Kline & Specter Sues Boeing Over Crash of Ethiopian Airlines’ 737 Max 8

A lead attorney in the Philadelphia Salvation Army building collapse litigation filed suit against Boeing on behalf of a woman who died during the March crash of a 737 Max 8 plane in Ethiopia.

Andrew Stern of Kline & Specter in Philadelphia filed the lawsuit Wednesday in the U.S. District Court for the Northern District of Illinois on behalf of the estate of Manisha Nukavarapu, an Indian citizen who was a legal resident of Tennessee at the time of the crash. The suit alleges products liability, negligence, breach of warrant and civil conspiracy. In a footnote, the complaint said the plaintiff also intended to sue the U.S. Federal Aviation Administration under the Federal Tort Claims Act for alleged negligence in improperly certifying the plane.

Nukavarapu, who was a medical resident at East Tennessee State University, was killed along with 156 others when a Boeing 737 Max 8 that had been set to fly from Ethiopia to Kenya crashed March 10.

The circumstances of the Ethiopian Air flight’s crash bore resemblances to that of another 737 Max 8 aircraft owned by Lion Air that crashed Oct. 29, killing 189 people. Along with Stern and Elizabeth Crawford of Kline & Specter, Joseph Power of Power Rogers & Smith in Chicago and R. Wayne Culbertson in Kingsport, Tennessee, are representing Nukavarapu. Stern, who focuses on representing plaintiffs in complex litigation, was a lead attorney in the high-profile

lawsuit against the Salvation Army stemming from a building collapse that left seven dead and 12 injured. That litigation ended with a $227 million settlement, and Stern’s client, Mariya Plekan, was awarded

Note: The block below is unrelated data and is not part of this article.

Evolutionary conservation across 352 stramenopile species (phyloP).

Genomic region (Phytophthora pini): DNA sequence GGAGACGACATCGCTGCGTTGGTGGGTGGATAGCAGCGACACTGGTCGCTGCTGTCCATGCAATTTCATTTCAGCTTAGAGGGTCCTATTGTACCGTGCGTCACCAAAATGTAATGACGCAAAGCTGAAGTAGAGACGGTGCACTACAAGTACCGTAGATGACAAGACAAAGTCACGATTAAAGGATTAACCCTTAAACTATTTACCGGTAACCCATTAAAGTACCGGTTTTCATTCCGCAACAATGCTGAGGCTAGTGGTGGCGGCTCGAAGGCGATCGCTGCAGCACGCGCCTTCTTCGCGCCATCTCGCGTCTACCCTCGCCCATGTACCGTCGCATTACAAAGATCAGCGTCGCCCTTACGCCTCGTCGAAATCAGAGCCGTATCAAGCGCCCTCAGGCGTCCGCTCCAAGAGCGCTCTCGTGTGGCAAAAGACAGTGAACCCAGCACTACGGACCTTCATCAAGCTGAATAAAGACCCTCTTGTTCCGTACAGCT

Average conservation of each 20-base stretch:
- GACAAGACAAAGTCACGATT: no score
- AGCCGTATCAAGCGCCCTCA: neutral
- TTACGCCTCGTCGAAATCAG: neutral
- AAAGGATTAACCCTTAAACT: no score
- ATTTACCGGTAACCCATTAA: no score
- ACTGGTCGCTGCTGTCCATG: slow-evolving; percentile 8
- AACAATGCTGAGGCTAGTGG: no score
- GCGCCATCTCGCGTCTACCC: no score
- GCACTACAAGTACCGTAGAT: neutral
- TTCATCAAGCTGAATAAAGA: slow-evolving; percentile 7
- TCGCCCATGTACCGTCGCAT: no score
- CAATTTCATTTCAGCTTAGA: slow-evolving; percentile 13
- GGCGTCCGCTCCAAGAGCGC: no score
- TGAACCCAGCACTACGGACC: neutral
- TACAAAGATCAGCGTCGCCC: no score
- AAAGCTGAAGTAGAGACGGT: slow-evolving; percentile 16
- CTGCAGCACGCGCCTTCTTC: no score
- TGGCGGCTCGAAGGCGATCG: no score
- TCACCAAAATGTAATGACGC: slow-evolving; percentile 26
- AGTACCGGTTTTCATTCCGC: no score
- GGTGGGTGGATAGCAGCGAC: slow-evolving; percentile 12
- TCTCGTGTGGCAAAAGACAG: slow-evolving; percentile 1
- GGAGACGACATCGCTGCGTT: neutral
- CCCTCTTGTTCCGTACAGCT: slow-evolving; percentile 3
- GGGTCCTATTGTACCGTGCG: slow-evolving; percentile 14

$95.6 million from that amount. Stern said at the time that her award was the largest recovery for an injured individual in Pennsylvania history.

When reached for comment Wednesday, Stern said he did not want to comment about Nukavarapu’s case beyond the complaint, but added that he “looks forward to prosecuting this case on behalf of the victims of this otherwise preventable catastrophe.” A spokesman for Boeing declined to comment about the lawsuit directly, but said, “Boeing extends our heartfelt condolences and sympathies to the families and loved ones of those onboard Ethiopian Airlines

Flight 302. As the investigation continues, Boeing is cooperating fully with the investigating authorities.” The complaint in Kondaveeti v. Boeing focuses on alleged problems with the plane’s automated flight control system, which is called the Maneuvering Characteristics Augmentation System. The system is meant to help stabilize an airplane to stop it from stalling. But, the complaint alleges, the system on the 737 Max 8 improperly forced planes into unwarranted dives at low altitudes. Specifically, the complaint said the system relied on only one sensor and failed to properly account for the flight characteristic changes that occurred with the plane’s more powerful engines.

The complaint, which was filed by Paul Kondaveeti as administrator of Nukavarapu’s estate, also contended that Boeing did not tell the airlines that additional training was needed about the MCAS, and failed to take adequate steps once problems with the aircraft began to arise. “Defendant Boeing’s conduct was outrageous and was the direct cause of this disaster, which otherwise would not have occurred had there been compliance with basic principles of safe aircraft design and pilot training,” the complaint said. The lawsuit also seeks punitive damages.